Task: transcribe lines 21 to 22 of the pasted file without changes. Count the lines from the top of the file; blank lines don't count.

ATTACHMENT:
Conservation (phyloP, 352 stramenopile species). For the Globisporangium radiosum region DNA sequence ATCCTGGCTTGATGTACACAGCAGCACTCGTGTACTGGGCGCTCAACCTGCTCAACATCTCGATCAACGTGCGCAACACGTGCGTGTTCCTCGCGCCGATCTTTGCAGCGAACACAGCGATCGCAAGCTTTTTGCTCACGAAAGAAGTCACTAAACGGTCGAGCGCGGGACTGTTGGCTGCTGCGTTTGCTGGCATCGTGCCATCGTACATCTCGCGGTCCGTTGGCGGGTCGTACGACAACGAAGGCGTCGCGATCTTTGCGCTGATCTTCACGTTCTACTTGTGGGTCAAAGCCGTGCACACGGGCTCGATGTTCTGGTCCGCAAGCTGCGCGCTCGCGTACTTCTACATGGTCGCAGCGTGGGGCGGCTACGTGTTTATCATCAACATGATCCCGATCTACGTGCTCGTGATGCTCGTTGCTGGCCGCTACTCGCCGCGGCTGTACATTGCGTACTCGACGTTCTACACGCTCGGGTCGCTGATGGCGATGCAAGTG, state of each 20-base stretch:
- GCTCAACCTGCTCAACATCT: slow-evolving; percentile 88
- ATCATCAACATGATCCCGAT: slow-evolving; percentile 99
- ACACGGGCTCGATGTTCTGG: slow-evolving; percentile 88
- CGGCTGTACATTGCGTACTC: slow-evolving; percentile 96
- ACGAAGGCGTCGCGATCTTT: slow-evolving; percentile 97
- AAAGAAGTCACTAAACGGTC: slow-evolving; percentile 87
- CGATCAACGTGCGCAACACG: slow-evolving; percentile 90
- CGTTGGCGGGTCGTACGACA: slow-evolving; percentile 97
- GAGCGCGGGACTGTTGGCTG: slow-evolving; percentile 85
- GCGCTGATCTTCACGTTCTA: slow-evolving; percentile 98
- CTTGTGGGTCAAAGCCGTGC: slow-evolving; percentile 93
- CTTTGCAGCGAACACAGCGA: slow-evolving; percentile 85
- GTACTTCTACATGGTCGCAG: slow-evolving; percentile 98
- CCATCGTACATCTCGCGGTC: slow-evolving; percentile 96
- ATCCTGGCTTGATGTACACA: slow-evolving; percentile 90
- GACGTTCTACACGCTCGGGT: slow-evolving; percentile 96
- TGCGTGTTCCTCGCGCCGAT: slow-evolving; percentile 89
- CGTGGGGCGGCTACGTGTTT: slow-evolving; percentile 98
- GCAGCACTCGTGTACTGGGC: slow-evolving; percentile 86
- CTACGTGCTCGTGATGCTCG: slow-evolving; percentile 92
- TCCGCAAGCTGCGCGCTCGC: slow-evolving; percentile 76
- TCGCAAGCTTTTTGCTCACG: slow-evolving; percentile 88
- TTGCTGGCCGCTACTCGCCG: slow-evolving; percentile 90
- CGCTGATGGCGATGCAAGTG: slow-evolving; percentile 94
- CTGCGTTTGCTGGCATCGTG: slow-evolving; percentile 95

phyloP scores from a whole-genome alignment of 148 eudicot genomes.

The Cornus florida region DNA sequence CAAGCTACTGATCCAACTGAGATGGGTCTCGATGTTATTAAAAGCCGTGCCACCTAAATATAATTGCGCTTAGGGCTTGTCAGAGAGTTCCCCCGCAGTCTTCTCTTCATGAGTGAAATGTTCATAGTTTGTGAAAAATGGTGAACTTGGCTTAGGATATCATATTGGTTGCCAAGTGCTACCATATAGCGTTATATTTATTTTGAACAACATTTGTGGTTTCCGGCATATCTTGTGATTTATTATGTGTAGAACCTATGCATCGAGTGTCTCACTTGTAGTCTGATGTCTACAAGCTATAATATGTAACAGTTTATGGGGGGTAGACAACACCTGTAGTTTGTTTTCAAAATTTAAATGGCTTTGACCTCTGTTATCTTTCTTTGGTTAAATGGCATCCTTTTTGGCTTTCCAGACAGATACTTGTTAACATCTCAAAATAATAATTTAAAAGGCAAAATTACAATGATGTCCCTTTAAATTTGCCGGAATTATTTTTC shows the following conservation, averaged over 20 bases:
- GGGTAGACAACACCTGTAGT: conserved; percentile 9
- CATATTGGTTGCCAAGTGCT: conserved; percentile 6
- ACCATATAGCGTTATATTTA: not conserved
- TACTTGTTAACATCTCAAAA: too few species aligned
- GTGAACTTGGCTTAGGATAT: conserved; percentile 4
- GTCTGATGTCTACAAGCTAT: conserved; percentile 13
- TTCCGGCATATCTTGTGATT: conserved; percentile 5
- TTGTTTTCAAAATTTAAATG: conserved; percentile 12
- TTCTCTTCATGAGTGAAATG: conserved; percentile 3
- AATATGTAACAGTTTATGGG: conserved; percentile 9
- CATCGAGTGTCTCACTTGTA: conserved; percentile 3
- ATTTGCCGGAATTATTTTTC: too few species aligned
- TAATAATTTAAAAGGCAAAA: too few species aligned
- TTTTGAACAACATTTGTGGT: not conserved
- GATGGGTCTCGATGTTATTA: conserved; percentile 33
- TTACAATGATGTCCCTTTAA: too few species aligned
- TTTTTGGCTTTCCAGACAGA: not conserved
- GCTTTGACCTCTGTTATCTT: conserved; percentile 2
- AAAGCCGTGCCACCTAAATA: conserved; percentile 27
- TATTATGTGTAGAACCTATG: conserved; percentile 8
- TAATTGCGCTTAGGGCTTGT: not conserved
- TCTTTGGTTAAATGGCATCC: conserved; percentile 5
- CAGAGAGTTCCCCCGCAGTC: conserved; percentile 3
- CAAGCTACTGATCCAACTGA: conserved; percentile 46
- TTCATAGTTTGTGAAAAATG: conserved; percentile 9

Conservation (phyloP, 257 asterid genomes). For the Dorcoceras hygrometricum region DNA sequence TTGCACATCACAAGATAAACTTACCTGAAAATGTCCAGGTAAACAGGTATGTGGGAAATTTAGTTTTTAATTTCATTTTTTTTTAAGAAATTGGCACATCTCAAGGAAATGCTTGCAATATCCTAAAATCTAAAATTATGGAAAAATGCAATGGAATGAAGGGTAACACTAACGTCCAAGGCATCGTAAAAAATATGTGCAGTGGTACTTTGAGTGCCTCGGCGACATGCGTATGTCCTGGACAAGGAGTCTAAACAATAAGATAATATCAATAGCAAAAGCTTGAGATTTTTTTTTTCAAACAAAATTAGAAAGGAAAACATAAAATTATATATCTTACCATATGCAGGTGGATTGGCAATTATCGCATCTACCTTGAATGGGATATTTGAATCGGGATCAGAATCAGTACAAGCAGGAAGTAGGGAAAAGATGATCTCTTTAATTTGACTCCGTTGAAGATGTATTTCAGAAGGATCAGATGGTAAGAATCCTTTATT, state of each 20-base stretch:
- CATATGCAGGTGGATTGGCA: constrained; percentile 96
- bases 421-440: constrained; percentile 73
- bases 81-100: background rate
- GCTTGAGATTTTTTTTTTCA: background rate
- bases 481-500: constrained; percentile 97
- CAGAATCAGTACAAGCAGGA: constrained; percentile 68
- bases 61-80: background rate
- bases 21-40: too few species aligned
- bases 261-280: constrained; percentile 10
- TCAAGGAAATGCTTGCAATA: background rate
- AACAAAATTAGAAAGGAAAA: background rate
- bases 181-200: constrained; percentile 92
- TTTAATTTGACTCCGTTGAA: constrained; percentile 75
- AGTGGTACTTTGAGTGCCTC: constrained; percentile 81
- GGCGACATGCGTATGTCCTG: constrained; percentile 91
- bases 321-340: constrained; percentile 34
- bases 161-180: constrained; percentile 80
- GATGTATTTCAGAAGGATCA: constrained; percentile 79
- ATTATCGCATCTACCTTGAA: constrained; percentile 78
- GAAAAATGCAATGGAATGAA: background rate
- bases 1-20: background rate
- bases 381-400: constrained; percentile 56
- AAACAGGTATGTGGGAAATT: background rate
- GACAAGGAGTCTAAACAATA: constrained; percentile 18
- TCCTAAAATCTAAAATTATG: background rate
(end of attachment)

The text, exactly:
- CTACGTGCTCGTGATGCTCG: slow-evolving; percentile 92
- TCCGCAAGCTGCGCGCTCGC: slow-evolving; percentile 76